Hardness: 7 – 7.5 (Mohs scale)
Chemical composition: Mg2Al4Si5O18
Colors: Blue, violet, brownish
Formation: Orthorhombic, short prisms
Principal Sources: Brazil, India, Madagascar, Myanmar, Sri Lanka and the USA
Special Notes: Iolite is the gem version (translucent) of cordierite. Iolite is typically blue, violet or brownish. The best color is a lovely violet blue that is unlike other gemstones. Iolite has different colors in different directions in the crystal. A cube cut from iolite will look a violetish blue almost like sapphire from one side, clear as water from the other, and a honey yellow from the top. This property led some people to call iolite “water sapphire” in the past, a name that is now obsolete.
Pleochroism is very pronounced in iolite and is seen as three different color shades in the same stone. In the viewing an iolite stone, the colors violet blue, yellow gray and a light blue can be seen.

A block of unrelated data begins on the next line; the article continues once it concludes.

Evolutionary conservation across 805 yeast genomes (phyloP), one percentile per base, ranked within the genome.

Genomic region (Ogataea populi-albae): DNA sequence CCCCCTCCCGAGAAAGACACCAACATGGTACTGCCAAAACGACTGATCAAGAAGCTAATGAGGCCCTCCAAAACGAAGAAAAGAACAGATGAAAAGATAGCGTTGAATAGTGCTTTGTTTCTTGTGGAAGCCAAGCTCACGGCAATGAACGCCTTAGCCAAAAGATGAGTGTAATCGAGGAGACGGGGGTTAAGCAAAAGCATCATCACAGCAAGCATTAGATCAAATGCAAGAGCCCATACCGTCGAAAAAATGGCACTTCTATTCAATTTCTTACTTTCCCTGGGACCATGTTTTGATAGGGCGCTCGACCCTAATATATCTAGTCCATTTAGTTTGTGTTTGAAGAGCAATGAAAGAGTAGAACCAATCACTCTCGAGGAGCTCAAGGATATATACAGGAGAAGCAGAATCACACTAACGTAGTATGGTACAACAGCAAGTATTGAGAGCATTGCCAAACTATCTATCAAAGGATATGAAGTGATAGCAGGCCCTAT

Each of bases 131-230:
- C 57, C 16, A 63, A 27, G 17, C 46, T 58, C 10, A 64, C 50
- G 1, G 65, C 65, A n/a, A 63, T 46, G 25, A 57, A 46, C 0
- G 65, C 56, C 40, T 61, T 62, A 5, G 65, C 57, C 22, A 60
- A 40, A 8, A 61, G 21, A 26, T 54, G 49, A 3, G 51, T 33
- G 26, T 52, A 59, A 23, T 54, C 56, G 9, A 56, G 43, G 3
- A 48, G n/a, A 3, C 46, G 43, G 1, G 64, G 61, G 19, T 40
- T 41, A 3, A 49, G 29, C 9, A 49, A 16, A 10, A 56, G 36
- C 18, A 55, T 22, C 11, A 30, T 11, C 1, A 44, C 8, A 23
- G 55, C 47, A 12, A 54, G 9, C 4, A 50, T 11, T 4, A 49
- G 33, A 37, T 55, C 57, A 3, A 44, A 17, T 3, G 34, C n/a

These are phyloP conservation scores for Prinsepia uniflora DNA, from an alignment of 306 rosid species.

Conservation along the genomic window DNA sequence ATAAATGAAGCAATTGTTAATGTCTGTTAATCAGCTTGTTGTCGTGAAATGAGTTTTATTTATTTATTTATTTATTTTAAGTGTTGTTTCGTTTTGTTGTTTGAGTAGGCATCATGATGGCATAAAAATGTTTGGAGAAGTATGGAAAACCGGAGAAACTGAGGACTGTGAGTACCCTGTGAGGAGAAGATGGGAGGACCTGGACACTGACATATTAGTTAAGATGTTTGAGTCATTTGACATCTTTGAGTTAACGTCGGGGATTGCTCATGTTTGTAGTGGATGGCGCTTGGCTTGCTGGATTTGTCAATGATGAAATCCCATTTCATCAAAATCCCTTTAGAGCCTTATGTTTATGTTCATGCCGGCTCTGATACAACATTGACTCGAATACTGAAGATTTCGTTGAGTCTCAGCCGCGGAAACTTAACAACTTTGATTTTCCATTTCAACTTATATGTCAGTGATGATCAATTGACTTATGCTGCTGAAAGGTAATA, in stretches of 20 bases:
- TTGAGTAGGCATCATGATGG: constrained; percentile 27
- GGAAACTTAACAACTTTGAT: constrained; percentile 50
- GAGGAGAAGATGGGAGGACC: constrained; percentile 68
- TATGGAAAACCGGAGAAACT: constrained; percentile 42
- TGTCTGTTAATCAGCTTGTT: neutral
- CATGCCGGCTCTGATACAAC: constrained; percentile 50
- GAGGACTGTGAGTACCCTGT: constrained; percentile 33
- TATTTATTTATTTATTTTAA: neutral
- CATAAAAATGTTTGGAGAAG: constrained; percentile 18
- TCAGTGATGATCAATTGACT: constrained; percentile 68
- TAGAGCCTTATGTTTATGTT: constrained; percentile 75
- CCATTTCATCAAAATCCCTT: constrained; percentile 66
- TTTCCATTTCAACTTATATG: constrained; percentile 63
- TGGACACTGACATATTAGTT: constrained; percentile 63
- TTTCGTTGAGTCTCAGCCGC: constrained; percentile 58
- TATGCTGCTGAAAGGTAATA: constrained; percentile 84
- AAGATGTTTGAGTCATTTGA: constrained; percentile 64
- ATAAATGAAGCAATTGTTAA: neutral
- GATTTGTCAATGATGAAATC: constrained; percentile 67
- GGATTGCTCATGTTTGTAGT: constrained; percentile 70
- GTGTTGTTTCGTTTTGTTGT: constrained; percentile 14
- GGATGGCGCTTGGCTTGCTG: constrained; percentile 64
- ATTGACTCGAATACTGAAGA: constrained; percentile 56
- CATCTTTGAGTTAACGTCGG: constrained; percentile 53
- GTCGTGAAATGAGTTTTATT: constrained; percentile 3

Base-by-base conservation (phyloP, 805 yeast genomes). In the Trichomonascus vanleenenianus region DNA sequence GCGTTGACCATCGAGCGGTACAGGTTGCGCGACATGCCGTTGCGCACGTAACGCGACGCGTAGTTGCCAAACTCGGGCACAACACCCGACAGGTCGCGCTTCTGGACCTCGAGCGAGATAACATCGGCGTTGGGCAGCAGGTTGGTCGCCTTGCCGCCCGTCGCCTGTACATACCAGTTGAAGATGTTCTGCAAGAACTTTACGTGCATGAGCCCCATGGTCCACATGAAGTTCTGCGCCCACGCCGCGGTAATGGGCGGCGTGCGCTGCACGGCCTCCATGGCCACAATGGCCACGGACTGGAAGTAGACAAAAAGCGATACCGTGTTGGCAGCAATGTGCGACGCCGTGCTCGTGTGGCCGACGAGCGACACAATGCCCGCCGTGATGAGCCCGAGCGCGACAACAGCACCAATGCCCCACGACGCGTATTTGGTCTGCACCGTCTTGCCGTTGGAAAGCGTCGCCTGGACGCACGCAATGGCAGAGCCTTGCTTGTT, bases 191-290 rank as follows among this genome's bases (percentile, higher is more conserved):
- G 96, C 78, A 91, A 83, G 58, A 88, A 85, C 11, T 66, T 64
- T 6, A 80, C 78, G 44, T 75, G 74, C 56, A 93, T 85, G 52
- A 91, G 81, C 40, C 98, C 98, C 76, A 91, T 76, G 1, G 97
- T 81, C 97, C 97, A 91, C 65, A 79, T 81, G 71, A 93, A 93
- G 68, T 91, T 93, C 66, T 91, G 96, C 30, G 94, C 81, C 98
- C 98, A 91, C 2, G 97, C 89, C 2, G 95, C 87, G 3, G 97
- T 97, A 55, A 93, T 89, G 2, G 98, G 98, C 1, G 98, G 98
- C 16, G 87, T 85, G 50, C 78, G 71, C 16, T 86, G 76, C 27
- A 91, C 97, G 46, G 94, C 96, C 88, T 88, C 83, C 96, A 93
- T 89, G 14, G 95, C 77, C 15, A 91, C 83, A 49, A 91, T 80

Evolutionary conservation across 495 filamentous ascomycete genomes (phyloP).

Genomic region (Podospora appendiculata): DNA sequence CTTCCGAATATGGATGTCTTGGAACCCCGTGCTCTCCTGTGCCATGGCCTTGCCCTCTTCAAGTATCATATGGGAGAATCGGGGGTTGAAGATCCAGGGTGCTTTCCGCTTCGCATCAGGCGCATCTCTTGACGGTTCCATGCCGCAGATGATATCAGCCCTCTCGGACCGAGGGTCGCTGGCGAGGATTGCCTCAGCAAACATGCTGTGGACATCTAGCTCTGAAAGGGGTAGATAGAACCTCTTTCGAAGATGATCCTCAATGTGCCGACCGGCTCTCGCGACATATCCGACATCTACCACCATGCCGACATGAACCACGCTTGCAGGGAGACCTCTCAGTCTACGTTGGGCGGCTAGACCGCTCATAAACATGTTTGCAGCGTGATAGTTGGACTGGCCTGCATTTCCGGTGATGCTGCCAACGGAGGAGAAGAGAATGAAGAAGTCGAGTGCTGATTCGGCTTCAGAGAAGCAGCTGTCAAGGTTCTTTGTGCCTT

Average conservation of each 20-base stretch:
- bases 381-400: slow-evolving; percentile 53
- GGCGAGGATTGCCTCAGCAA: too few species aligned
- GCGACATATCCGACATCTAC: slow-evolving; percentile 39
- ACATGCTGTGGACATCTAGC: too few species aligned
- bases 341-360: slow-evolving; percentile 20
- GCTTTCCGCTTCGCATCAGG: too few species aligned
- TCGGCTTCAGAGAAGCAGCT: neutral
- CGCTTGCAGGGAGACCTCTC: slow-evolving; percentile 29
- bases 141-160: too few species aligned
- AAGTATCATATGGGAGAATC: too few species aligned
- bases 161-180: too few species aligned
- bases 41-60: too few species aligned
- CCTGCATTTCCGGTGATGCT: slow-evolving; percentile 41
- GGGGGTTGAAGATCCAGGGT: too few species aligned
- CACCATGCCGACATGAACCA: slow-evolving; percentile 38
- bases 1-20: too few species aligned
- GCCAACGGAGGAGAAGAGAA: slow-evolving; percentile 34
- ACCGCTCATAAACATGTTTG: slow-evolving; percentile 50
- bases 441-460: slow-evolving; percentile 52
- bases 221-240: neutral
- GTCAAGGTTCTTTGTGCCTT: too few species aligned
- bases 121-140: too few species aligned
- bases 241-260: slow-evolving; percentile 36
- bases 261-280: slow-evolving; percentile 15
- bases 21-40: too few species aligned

Pleochroism makes things difficult for a gem cutter. If iolite is not cut from exactly the right direction, no matter the shape of the rough, its color will not show to its best advantage. Iolite is frequently step cut to enhance color and sometimes windowed or shallow cut to lighten tone. The cutter must orient the rough carefully, taking iolite’s trichroism of blue, gray and near colorless into account.
The name iolite comes from the Greek ios, which means violet. The Vikings probably mined iolite from deposits in Norway and Greenland. Viking sailors allegedly used iolite as a polarizing filter to find the sun on cloudy days for a safe offshore navigation.
When Leif Eriksson and the other legendary Viking explorers ventured far out into the Atlantic Ocean, away from any coastline that could help them determine position, they had a secret gem weapon: iolite. The Viking sailors allegedly used thin pieces of iolite as the world’s first polarizing filter. Looking through an iolite lens, they could determine the exact position of the sun on cloudy days, and navigate safely to their new worlds and back.